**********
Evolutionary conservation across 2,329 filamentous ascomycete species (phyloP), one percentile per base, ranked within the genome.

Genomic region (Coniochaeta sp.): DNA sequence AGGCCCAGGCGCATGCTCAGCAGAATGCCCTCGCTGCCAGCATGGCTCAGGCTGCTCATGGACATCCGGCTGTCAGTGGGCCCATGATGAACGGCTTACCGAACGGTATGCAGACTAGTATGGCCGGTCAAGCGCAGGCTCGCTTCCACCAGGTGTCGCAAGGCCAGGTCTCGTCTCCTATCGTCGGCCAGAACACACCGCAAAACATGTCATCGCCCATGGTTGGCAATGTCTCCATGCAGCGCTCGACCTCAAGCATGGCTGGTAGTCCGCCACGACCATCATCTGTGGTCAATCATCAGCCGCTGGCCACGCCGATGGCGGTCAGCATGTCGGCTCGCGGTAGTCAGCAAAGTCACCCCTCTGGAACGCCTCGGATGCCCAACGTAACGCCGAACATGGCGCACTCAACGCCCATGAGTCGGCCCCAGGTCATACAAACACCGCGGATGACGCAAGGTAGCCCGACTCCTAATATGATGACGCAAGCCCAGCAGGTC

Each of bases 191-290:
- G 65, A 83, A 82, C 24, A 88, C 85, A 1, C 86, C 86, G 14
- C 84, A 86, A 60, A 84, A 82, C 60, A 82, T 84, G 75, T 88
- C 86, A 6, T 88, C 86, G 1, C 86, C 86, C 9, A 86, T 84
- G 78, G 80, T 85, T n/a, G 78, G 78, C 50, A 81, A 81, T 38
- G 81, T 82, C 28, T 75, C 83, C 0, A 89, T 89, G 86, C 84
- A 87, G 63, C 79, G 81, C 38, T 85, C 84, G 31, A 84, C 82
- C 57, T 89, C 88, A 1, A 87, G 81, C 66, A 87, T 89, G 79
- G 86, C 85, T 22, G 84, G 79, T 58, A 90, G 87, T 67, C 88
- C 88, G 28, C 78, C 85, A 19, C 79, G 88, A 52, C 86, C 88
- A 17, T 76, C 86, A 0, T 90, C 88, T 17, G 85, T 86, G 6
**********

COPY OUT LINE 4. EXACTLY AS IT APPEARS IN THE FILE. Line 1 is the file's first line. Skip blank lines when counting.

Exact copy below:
- G 65, A 83, A 82, C 24, A 88, C 85, A 1, C 86, C 86, G 14